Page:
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Canada To Launch New Anti-Tax Haven Offensive

by Mike Godfrey,, Washington

16 May 2007

Canadian Finance Minister Jim Flaherty has announced a new initiative to crack down on companies that he says are shifting the tax burden unfairly to small taxpayers by using offshore corporate structures to evade Canadian taxes.

Addressing the Toronto Board of Trade on Monday, Flaherty announced that: "When multinational corporations use this tax loophole, Canadian taxpayers are indirectly subsidizing their international operations. Our goal is to improve the fairness of our tax system and further reduce taxes for hard-working Canadians while preserving Canada’s overall tax advantage for our globally successful companies."

Specifically, the new rules are being designed to prevent multinational corporations from using tax havens and other tax avoidance structures to generate two expense deductions for only one investment, so-called 'double dipping.' To bed in the new rules, Flaherty said there would be a transition period to 2012, after the planned reductions to the federal statutory corporate tax rate are fully phased-in and the rate has been reduced to 18.5%.

The Finance Minister said that tax revenues generated through the Anti-Tax-Haven Initiative would be used to further reduce business taxes in Canada.

"The changes to the Income Tax Act required to give effect to the Anti-Tax-Haven Initiative will be complex and highly technical," continued Flaherty. "To ensure a comprehensive consideration of the factors involved and a smooth implementation, a Technical Roundtable of tax professionals, chaired by the Department of Finance, will be invited to work with government officials at a technical level to ensure that the proposal functions as intended. This Roundtable is a short-term project that will operate independently of the Expert Panel."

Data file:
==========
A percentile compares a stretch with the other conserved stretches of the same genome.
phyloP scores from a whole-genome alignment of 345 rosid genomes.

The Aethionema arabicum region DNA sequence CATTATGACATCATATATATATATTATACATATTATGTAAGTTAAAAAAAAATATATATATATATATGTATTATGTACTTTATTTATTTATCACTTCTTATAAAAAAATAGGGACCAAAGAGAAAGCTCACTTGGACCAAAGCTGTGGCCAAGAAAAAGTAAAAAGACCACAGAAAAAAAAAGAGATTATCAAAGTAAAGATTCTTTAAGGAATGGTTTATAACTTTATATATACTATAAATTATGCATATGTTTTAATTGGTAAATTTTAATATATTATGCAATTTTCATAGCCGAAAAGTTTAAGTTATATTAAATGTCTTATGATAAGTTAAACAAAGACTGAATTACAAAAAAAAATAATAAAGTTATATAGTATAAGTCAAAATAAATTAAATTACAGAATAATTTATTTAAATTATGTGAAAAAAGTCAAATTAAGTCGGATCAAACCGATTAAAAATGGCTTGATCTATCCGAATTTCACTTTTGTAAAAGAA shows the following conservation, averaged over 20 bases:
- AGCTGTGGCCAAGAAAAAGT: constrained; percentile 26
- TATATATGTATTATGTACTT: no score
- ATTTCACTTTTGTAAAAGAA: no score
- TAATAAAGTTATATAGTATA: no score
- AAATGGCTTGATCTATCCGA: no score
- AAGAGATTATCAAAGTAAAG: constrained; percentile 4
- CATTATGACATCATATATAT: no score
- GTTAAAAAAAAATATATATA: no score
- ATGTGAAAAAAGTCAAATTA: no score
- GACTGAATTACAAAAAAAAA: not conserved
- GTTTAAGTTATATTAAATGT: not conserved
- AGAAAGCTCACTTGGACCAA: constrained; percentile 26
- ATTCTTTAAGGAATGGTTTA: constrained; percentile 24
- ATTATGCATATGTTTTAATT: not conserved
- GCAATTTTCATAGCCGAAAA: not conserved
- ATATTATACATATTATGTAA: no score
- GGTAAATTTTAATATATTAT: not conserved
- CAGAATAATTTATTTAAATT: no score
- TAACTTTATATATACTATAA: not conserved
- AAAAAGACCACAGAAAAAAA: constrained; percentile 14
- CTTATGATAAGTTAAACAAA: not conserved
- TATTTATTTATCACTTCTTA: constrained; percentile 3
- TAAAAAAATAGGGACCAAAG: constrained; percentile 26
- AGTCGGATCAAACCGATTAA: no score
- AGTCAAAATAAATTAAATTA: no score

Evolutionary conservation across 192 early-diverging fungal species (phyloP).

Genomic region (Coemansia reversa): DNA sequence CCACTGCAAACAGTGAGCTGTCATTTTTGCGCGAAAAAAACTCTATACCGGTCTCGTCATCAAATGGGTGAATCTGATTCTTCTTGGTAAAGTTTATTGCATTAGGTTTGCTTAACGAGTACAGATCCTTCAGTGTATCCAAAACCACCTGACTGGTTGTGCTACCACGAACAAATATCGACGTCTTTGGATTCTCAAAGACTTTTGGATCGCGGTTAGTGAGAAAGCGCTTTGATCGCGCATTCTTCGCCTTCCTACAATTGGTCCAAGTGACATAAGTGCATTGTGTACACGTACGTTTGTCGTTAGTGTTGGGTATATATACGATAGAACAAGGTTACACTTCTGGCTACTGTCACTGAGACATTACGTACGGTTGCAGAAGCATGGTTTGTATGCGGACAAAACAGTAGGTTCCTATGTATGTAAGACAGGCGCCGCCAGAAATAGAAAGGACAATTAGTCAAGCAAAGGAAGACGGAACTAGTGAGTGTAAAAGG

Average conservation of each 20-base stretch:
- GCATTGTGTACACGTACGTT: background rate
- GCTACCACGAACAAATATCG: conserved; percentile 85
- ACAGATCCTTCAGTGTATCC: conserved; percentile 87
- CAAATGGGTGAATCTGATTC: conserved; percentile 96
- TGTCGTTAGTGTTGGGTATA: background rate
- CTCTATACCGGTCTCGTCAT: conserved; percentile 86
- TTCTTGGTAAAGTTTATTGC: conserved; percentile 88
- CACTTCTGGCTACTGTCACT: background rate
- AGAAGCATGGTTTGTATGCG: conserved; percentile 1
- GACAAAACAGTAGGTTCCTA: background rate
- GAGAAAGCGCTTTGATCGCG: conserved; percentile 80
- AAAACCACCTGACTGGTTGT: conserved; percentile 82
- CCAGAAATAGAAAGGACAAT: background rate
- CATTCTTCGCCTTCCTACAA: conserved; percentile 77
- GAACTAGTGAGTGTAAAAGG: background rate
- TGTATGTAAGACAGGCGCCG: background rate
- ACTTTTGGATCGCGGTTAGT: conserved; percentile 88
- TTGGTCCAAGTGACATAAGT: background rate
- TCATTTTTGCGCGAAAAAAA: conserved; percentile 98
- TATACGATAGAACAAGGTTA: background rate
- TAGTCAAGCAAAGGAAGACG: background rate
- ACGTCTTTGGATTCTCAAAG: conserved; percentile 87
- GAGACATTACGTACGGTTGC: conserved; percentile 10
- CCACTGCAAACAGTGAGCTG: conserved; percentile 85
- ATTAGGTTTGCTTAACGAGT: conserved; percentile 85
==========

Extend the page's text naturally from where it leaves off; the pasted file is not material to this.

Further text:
Flaherty also announced the creation of an advisory panel of experts in the near future to look for ways to further improve the fairness and competitiveness of Canada’s international tax system.

"We are providing corporate Canada with a transition period of almost five years to comply with these rules; we think this is fair and reasonable," he added. "Implementation will take place once our planned corporate tax reductions are fully implemented, allowing us to make our strong competitive economy even stronger."

The Conservative government has committed itself to cutting a number of taxes since taking office 15 months ago. These include cutting corporate tax to 18.5% by 2011 and eliminating the corporate surtax in 2008. Canada has also reached an agreement in principle on the Canada-US Tax Treaty that includes the elimination of withholding taxes on interest and the extension of treaty benefits to limited liability companies in Canada.

When fully implemented, the government claims its tax policies will move Canada from the third highest tax rate on new business investment in the G7 to the third lowest.

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